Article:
You always want to hear from the principals themselves, but this was not a book that they were able to define or limit. This was a time where, between the years of reporting I’ve done on various elements of the News Corp. empire and also the incredible window opened into how they operate behind the scenes by the scandals in Britain--the testimony, the incredible richness of the documents offered--there were a lot of revelations that came rapid-fire at various points in 2011 and 2012 in particular. But it was like little tiny shards of a kaleidoscope, right? It was hard to see the full picture.

What I’ve tried to do is give readers the full context and understanding of the richness of this man; of his genuine accomplishments, which I think are many; his incredible strengths; and his incredible flaws, which may have blinded him to the perils, or to the implications of the kinds of culture that he was so involved in creating throughout his company.

Can you elaborate on that a little bit? How did that hurt him?

His personality flaws are such that, for example, if a newspaper screws up, there’s not a lot in the way of the Murdoch empire of apologizing--the Journal is different. You look at the Post, you look at his tabloids, and they basically insist on their version of the truth to a great extent and apologize only when they’re forced to.

Think back to the bombings in Boston, the New York Post had that front page photograph where I believe the headline was “Bag Men,” and it was a high school runner and his coach--a picture had been distributed by federal agents, who said “we just want to know who these guys are.” The culture [at the Post] was not to apologize. They said, “well these were people who were sought for identification by the feds--why would we apologize for that?” That kind of arrogance is something that I think is borne of the tabloid culture that Murdoch created. There’s not a lot of introspection, there’s not a lot of self-reflection, there’s not a lot of guilt, and that is a very Murdochian quality.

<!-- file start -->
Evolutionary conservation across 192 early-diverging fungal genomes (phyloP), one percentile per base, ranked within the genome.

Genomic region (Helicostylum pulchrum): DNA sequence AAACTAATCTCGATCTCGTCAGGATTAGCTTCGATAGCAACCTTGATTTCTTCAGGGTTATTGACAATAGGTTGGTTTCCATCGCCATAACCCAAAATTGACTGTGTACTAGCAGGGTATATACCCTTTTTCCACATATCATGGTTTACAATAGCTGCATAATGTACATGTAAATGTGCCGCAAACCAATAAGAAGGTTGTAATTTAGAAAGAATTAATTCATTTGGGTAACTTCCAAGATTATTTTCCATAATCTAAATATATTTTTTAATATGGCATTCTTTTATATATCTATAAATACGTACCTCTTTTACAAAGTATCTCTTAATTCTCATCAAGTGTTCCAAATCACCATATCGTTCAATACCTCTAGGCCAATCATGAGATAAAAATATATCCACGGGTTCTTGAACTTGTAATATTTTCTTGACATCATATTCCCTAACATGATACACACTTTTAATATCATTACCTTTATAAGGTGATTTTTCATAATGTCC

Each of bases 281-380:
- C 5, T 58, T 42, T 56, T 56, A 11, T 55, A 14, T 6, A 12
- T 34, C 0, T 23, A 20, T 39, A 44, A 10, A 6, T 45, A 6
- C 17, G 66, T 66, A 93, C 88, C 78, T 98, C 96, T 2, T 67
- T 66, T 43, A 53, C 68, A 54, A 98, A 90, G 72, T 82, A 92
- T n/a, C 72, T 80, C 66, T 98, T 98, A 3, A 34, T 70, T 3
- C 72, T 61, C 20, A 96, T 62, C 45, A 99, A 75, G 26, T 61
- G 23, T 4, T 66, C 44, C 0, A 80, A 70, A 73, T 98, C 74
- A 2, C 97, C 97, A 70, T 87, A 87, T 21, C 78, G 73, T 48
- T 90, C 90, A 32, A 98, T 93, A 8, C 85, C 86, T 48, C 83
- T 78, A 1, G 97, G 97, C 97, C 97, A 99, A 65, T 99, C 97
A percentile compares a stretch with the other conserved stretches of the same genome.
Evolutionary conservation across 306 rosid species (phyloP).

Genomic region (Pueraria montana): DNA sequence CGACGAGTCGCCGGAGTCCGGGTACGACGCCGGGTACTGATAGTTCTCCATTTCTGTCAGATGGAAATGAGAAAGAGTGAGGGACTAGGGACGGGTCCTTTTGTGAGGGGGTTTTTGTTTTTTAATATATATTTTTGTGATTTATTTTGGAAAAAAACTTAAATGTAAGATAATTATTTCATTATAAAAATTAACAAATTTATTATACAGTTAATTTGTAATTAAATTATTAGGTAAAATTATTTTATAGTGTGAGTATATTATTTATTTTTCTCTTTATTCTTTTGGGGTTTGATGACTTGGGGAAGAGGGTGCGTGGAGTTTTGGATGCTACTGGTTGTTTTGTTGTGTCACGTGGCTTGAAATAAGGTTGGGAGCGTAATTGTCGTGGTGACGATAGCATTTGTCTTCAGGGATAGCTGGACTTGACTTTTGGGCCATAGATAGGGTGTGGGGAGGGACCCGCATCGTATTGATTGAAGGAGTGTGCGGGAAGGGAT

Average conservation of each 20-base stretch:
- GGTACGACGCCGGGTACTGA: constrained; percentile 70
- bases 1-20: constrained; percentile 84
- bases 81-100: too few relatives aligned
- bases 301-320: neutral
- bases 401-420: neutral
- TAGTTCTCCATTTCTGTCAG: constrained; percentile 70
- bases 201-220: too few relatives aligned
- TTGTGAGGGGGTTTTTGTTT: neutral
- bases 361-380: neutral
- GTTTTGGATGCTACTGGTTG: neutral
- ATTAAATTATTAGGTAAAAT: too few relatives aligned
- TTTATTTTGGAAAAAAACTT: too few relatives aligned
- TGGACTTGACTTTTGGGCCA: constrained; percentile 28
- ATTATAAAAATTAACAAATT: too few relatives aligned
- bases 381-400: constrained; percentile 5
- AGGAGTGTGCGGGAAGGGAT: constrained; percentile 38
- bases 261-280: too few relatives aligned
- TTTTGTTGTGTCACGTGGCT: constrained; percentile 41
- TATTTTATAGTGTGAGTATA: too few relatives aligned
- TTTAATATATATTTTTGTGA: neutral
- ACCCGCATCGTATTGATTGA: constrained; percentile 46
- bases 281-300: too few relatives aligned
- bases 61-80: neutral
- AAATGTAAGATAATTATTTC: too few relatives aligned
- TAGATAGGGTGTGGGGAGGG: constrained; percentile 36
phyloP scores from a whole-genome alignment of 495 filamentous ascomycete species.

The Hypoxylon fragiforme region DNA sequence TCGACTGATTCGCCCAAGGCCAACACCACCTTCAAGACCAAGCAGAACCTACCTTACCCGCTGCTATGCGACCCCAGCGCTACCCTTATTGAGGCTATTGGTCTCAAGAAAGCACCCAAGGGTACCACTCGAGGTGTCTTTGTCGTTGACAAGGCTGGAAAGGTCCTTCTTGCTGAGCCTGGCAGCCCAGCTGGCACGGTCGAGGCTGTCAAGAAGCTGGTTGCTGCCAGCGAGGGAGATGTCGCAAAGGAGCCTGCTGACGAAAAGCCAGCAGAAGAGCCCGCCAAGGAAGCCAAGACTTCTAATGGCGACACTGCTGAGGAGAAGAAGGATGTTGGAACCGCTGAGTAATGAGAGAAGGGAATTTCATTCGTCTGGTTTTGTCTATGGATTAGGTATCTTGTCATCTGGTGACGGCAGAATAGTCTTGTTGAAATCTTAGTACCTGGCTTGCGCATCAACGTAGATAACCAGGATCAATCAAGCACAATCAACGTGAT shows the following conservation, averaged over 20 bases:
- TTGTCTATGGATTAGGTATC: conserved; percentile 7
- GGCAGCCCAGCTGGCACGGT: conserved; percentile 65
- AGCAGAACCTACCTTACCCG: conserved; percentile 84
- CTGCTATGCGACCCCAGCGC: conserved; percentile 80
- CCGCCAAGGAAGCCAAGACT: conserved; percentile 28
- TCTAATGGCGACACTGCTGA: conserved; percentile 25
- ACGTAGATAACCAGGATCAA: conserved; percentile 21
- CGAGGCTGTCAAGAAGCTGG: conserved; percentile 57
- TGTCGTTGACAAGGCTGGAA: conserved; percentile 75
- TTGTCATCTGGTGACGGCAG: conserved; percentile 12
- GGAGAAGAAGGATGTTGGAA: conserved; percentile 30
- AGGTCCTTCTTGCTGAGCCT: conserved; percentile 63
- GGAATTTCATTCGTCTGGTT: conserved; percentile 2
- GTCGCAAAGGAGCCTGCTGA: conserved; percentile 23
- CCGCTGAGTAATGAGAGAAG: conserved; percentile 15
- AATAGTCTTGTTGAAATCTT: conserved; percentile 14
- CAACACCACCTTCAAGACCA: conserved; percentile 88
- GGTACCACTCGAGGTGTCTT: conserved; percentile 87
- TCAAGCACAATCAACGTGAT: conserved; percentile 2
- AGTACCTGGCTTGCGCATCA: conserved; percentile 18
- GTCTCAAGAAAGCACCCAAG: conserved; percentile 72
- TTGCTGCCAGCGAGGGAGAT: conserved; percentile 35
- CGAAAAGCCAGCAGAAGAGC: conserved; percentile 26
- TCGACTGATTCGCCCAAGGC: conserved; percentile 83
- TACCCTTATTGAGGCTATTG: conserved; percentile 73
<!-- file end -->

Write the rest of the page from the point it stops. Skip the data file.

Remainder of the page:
What do you see as Murdoch’s legacy, in terms of the company and the sort of culture he created?

It’s a complex legacy. I think he did some admirable things in, for example, subsidizing newspapers that were not profitable simply because he loved them. And he forced American and, to some degree, Australian, and certainly British broadcasting industries to open up. There’s no reason there should’ve only been three [American] networks. He basically forced his way into the creation of a fourth network in the 1980s by sheer will, and I think most Americans would think we’re the better for it.

Similarly, a lot of his offerings have given viewers a deeper range of options. And even in some of the conservative outlets and figures that your readers may or may not find of interest, he’s allowing the ventilation of a vast range of opinions, and it’s hard to argue against that-- that’s fundamentally a good thing.

I think that his true legacy, however, has been a crueler and more punitive form of journalism in this country. He has affected so much of the current media landscape. I intentionally used the subtitle “Last of the old media empires.” If you think of the mainstream, or so-called mainstream, legacy news outlets: MSNBC is not what it is without Fox News. It found its way and its profits in opposition to Fox News.

The Wall Street Journal, the largest circulation daily in the country, one of the two most respected newspapers in this country and perhaps the world, has Rupert Murdoch setting the sensibility and the interests from the top of the corporate hierarchy.

If you look at the New York Times, you see [editor in chief Jill] Abramson and, to a greater degree, I think, [her predecessor] Bill Keller, talking about how there is a certain urbane sensibility, a certain New York state of mind that carries across the country, and they hope across the world as they try to extend the brand, that the Times speaks to and captures. That is something that [Fox News president] Roger Ailes and Rupert Murdoch [see] as a liberal newspaper: [Abramson and Keller] are saying that they are, perhaps, a reflection of the taste and the sensibility of the nation’s most populous city.

But you probably wouldn’t hear that expression had Murdoch and Robert Thompson under him not fought so hard to make the Journal a direct competitor to the Times--to tag them, in a certain way. The Times is having to react to that. It’s a head-to-head market, and they’re trying to compete on their journalism, on their offerings, and also on their sensibilities. Abramson’s articulation of that, I think, comes in response to how the Journal has made that challenge.

By Alex Halperin

Alex Halperin is news editor at Salon. You can follow him on Twitter @alexhalperin.